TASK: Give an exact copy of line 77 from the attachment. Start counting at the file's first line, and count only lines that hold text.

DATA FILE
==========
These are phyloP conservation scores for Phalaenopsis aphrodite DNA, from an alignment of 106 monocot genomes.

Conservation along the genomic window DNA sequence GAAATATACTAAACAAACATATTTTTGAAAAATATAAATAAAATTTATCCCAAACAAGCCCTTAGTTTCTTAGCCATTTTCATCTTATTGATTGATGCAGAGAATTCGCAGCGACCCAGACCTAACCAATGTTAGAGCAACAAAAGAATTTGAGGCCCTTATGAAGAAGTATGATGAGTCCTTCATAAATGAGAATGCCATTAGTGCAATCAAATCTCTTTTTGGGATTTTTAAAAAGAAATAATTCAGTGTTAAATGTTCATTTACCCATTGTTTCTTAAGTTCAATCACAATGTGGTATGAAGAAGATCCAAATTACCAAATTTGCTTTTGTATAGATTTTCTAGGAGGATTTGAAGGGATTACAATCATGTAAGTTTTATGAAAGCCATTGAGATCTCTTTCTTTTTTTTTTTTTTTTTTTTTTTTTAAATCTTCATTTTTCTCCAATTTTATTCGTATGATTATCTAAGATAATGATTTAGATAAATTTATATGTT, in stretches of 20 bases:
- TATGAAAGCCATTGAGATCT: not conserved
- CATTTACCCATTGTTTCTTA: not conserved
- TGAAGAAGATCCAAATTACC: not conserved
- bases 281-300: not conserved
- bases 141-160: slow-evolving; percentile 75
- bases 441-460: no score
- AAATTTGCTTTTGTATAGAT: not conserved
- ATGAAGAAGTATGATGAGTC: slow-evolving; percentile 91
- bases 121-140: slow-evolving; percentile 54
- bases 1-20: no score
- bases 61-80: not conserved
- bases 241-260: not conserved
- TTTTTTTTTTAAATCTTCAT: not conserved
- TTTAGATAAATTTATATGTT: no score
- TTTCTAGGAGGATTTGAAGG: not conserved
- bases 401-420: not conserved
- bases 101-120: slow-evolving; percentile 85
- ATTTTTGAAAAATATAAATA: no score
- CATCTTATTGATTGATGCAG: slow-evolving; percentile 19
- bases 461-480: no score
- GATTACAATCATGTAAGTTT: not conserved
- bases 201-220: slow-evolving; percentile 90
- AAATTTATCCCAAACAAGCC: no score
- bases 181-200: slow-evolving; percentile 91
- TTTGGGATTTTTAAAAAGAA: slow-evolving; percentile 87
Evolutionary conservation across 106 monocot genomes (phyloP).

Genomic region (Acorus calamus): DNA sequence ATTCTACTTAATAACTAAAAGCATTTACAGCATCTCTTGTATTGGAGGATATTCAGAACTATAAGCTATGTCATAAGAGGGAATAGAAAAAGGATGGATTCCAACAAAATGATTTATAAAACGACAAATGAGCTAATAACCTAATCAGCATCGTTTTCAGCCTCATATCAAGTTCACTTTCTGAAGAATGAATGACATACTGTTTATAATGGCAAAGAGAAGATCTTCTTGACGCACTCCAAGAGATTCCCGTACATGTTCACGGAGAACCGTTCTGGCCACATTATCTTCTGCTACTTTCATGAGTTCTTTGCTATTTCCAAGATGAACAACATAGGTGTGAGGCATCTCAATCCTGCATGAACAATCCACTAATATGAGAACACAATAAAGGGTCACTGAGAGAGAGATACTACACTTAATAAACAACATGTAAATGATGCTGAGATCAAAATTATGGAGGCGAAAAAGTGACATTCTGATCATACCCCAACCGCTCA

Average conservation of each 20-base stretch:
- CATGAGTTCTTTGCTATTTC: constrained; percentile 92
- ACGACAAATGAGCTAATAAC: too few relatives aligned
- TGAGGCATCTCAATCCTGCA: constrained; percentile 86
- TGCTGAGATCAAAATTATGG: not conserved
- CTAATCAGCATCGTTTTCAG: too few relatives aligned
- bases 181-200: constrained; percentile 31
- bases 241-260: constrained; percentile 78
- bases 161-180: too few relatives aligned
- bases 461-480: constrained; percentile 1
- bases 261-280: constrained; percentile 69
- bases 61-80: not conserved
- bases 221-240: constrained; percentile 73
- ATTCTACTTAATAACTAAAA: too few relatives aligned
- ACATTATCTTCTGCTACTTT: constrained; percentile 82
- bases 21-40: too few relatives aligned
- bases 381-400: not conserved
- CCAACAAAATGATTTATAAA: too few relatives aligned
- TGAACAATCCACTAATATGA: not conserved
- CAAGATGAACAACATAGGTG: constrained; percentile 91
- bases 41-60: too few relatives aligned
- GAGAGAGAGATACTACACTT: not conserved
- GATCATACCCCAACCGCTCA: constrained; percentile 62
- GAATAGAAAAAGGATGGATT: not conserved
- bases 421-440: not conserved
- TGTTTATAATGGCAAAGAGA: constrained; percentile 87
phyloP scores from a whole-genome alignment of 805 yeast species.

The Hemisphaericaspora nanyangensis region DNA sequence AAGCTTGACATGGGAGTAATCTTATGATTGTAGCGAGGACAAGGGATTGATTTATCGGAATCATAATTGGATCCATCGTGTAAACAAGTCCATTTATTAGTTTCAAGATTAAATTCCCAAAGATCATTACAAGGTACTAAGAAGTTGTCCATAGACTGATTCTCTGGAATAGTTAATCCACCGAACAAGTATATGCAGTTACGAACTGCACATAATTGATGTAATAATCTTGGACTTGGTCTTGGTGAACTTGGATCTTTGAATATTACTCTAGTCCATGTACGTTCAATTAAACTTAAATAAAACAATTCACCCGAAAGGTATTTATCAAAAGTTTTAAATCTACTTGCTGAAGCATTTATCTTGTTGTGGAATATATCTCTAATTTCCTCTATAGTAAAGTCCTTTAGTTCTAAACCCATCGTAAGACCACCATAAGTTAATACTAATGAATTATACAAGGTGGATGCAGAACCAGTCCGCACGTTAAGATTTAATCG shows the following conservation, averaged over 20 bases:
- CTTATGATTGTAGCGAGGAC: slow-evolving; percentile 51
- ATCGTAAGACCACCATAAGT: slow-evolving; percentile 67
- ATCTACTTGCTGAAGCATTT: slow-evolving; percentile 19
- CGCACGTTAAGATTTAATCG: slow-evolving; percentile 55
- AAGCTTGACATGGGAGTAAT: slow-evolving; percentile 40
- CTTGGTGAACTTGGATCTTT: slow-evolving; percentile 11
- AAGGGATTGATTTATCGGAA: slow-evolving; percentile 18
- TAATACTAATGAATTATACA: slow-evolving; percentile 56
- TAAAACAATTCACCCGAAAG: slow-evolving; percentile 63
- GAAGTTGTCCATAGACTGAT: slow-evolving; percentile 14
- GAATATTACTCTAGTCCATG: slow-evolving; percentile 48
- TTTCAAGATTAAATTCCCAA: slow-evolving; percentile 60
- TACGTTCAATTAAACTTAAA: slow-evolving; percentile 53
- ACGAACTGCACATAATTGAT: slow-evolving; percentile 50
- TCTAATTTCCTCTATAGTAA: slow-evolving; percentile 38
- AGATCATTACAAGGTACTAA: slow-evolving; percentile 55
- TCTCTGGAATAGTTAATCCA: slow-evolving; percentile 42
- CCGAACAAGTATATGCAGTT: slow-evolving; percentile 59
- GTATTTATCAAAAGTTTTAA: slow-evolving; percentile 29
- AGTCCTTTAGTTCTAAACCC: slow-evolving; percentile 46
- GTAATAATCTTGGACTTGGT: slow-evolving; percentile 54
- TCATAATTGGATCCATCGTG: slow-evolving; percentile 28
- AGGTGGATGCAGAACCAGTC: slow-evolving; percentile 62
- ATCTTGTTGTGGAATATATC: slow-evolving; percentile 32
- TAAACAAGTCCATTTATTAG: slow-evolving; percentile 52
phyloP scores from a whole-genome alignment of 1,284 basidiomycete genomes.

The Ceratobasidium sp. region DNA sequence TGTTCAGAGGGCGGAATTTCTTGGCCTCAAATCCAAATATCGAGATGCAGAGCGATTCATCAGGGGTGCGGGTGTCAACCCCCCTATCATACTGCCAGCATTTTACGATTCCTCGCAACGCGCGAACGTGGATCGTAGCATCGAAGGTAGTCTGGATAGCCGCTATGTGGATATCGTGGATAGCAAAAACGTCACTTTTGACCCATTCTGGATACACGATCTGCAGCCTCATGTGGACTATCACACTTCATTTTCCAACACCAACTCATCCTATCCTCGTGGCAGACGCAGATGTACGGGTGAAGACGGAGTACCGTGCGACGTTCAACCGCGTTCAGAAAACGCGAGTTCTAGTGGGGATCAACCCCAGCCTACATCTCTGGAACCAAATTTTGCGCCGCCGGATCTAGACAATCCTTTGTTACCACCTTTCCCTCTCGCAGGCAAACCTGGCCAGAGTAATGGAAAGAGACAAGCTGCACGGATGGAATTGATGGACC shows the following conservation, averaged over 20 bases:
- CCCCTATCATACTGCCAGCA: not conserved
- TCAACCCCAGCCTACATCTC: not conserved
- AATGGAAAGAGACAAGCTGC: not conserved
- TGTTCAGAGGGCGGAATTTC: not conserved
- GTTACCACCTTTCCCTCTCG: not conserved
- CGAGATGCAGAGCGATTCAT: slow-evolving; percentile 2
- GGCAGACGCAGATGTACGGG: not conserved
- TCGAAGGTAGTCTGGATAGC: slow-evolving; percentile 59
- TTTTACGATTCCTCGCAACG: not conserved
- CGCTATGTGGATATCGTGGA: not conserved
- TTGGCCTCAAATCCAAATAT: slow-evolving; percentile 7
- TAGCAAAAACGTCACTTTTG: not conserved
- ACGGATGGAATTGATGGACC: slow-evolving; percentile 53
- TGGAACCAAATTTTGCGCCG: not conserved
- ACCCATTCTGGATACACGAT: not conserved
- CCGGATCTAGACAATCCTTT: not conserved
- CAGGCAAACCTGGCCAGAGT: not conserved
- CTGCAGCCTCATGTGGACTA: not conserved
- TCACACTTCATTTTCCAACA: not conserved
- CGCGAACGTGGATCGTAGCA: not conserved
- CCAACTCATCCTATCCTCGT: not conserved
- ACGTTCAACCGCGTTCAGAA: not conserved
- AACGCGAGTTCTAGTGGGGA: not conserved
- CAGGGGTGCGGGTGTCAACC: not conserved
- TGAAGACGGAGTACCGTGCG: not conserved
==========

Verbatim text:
- AGTCCTTTAGTTCTAAACCC: slow-evolving; percentile 46